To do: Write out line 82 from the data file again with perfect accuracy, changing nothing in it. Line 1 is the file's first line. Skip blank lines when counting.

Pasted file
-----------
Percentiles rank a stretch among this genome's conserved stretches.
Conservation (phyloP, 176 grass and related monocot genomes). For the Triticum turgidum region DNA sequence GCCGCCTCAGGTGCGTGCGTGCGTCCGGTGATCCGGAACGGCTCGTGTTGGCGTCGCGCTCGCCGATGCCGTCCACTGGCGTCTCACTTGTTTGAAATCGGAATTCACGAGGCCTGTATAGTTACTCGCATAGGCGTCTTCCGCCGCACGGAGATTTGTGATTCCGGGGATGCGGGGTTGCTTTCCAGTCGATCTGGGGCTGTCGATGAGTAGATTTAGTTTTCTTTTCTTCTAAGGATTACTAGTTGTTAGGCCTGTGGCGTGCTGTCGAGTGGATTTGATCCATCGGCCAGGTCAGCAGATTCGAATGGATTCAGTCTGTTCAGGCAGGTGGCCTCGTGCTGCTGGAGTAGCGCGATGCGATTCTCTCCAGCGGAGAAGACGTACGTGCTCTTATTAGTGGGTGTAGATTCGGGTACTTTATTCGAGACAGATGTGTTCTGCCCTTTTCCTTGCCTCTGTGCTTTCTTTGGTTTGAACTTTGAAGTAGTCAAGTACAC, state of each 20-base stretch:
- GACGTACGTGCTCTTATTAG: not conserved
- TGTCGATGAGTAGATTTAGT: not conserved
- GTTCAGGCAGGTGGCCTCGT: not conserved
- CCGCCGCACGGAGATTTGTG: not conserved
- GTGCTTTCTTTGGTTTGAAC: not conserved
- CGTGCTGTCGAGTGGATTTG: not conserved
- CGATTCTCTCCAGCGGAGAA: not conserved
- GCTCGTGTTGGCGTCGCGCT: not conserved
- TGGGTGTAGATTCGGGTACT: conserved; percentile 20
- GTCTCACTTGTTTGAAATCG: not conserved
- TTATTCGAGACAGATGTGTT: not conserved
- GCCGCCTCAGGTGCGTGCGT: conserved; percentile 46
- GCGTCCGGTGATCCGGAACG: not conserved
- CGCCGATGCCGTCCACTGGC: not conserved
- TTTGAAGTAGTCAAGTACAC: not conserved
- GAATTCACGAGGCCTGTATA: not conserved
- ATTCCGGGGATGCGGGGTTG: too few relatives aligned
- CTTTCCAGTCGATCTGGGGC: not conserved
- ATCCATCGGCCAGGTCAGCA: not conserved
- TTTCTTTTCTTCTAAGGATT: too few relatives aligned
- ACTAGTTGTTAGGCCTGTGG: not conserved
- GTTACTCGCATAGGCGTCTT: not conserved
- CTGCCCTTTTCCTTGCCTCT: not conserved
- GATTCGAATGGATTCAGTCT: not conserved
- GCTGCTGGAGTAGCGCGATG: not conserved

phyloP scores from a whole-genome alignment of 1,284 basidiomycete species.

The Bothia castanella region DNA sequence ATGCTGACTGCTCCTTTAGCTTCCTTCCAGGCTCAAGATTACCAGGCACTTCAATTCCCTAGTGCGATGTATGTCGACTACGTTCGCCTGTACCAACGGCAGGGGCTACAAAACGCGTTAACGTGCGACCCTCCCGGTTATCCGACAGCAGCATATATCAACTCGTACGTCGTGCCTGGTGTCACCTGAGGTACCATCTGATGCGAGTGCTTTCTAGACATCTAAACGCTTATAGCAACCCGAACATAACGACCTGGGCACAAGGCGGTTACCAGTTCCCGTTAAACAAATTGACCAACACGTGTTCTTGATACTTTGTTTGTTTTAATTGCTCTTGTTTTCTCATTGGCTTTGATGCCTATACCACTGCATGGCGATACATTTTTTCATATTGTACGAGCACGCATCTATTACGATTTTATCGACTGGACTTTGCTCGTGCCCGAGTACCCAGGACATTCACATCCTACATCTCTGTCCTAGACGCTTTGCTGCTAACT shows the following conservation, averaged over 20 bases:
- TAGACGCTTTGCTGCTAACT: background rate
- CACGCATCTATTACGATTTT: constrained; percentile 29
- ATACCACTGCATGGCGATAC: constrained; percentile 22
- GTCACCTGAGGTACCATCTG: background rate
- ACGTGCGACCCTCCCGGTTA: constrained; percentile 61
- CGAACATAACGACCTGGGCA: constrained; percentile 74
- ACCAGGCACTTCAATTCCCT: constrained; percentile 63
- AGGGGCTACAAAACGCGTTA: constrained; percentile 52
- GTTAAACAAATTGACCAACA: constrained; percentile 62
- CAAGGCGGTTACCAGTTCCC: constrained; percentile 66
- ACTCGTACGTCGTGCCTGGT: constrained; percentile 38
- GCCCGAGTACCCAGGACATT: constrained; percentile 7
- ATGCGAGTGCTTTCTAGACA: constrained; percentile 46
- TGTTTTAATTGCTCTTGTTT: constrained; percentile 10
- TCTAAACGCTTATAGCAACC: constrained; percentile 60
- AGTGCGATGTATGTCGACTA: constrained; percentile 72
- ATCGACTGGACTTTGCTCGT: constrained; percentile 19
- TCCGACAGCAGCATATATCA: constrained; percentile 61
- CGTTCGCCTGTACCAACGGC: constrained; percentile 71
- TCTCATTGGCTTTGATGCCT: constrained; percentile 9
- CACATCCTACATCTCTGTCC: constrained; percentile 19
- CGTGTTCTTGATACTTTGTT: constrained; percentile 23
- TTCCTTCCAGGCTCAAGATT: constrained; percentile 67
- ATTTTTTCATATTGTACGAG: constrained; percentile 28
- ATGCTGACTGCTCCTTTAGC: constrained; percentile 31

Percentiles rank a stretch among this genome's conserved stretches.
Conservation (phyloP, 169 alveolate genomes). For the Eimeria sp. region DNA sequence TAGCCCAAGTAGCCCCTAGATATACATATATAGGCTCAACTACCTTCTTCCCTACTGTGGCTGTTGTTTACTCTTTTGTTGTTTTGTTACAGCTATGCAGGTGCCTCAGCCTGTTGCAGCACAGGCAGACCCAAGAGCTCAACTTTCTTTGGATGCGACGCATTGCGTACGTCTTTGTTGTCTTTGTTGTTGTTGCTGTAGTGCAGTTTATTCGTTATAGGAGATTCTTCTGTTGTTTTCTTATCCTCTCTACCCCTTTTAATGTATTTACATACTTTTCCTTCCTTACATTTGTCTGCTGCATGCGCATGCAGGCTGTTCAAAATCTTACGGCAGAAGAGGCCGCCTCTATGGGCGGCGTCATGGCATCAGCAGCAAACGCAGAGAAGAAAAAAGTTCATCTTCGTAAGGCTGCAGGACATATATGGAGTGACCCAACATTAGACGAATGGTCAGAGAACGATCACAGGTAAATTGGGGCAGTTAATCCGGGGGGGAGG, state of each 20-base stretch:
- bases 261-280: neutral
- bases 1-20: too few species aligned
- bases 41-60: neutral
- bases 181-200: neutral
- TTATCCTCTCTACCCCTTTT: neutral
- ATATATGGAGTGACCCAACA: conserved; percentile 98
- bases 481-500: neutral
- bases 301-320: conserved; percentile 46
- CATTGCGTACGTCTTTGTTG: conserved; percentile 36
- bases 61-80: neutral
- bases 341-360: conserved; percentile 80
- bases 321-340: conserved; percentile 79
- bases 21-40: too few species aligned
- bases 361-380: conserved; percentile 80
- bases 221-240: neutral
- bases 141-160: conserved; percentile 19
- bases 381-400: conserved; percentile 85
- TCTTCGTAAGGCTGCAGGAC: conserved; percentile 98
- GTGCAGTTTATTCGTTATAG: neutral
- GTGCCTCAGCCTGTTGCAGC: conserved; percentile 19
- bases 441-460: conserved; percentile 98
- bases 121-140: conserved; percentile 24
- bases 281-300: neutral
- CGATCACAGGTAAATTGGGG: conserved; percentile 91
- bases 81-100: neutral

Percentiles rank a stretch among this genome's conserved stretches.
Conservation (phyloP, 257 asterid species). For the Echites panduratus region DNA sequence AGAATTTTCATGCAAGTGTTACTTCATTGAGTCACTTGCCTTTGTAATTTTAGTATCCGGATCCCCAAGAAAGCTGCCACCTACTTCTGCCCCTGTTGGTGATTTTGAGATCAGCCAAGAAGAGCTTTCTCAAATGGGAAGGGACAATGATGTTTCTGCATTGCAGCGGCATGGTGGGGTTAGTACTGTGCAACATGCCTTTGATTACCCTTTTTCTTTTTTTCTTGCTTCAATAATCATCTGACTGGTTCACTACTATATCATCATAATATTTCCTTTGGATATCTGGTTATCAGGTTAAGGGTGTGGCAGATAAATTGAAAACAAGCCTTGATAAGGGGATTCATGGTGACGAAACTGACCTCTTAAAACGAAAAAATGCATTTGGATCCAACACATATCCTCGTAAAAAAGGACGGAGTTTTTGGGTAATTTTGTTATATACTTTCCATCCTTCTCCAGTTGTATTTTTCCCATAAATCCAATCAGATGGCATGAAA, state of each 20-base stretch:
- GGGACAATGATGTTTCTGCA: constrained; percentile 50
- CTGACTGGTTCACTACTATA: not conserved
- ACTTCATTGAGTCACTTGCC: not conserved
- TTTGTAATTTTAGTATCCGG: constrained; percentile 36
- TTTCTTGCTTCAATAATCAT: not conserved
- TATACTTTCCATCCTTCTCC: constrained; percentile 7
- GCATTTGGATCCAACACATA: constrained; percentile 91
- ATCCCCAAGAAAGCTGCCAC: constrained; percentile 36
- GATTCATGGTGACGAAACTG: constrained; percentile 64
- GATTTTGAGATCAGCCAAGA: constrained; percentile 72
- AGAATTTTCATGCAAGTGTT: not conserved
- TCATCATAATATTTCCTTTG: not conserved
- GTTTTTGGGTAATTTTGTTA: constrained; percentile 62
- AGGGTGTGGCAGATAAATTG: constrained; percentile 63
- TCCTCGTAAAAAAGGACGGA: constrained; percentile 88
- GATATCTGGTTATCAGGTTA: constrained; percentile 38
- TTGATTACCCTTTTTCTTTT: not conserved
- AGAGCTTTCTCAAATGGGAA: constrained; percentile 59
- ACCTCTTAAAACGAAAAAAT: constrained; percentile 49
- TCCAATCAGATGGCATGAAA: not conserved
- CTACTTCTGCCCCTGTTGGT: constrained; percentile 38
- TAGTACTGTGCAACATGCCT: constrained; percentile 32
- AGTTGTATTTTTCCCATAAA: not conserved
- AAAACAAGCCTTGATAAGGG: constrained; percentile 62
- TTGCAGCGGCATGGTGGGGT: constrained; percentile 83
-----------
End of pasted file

Percentiles rank a stretch among this genome's conserved stretches.